First, let’s start with the image. Imagine a house (this can be any house your mind creates). In this house you sleep, eat, answer the phone, pay the bills, and do all the things necessary to conduct your personal life. Let us agree that the house stands as an image for all the details of your ordinary life. Built into this house is what I like to call a “soularium”: a place for the soul to just be. Doors lead from the soularium into the world where you work and engage with the larger community. The soularium is a liminal place—an in-between space.

One way to cultivate inner peace and self kindness is to find a comfortable spot in the soularium and to allow that innocent, essential aspect we each have and are—the essence of self that is aware—to sit down and rest, hear the living water in the fountain that is there, and bask in light. I call it Spirit bathing.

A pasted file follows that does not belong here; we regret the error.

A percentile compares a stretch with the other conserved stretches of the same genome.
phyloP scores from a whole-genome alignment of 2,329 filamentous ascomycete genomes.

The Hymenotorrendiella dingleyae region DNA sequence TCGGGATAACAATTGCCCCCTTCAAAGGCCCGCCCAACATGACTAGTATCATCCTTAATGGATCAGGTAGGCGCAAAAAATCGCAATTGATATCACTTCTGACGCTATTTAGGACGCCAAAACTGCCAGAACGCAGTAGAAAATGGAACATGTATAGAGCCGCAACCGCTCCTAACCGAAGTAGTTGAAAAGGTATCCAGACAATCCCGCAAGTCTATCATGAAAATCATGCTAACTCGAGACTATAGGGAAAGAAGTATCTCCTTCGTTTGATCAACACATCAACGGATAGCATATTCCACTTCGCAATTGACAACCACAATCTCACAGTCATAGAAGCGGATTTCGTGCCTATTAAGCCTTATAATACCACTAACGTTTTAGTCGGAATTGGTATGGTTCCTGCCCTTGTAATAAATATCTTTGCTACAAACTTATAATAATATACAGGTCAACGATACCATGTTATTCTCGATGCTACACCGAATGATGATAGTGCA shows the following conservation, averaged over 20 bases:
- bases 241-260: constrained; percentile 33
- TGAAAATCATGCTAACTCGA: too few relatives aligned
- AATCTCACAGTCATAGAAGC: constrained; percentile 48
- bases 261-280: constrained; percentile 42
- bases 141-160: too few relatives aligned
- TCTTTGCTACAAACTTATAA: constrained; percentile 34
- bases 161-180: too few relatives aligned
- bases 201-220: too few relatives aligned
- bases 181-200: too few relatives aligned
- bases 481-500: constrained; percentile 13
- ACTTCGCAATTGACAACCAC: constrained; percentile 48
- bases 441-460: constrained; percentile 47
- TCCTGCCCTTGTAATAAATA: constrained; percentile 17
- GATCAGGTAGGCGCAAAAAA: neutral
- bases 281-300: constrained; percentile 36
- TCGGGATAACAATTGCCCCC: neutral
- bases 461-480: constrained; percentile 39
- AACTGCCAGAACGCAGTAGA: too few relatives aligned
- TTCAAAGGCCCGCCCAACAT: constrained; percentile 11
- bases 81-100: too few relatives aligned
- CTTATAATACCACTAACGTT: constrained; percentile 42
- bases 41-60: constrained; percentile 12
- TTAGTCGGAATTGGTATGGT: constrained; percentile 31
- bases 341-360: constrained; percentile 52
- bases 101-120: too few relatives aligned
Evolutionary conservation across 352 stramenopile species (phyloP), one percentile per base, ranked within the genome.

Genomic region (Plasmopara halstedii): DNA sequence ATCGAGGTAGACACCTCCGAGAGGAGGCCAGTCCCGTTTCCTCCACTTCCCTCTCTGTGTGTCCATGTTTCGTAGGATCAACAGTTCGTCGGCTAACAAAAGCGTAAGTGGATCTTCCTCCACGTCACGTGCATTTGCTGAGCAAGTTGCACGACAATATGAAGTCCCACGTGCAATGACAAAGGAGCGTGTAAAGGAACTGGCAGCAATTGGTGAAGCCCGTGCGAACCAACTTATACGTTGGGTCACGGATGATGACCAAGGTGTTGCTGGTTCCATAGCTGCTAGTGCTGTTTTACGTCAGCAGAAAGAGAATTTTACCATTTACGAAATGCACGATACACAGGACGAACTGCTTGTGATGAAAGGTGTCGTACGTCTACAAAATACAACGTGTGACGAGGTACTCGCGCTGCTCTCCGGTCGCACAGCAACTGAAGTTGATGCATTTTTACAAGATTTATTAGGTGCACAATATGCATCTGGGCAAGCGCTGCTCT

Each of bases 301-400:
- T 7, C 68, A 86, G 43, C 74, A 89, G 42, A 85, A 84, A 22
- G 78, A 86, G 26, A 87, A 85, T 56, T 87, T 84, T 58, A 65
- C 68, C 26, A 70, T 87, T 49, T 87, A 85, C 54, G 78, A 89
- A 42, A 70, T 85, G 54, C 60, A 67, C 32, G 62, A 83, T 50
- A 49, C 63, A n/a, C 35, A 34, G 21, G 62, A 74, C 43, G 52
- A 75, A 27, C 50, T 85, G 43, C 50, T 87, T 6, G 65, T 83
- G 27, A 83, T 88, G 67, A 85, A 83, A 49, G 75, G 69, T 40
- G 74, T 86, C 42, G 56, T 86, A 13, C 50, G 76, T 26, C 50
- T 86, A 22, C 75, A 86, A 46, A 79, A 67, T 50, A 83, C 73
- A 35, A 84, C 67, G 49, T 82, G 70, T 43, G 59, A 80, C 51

Now usually when we stop to rest, all kinds of things we have not attended to crop up—from unfinished business on the “have to” lists to heavier concerns such as sorrows, angers, regrets, dreads, and worries. Let’s call those our parts. The moment such a part shows up we can give it a cozy spot in the soularium (which, by the way, can expand infinitely). If it is a troublesome part, we can imagine putting it out of sight near a big potted palm, behind us, or somewhere it can be present without judgment. The main thing we are doing is inviting our parts to come and rest also. We are not favoring one over another, nor shutting any one out. This is very much in the Quaker spirit. With this attitude we train ourselves to have the confidence that Light, or Spirit, will reach those disgruntled parts without our having to attend them with more than courteous inclusion. As more aspects show up, we simply give them a seat but no further attention. We let Light and the burbling fountain take care of them as we go deeper and deeper into a state of trust and rest in the center of it all.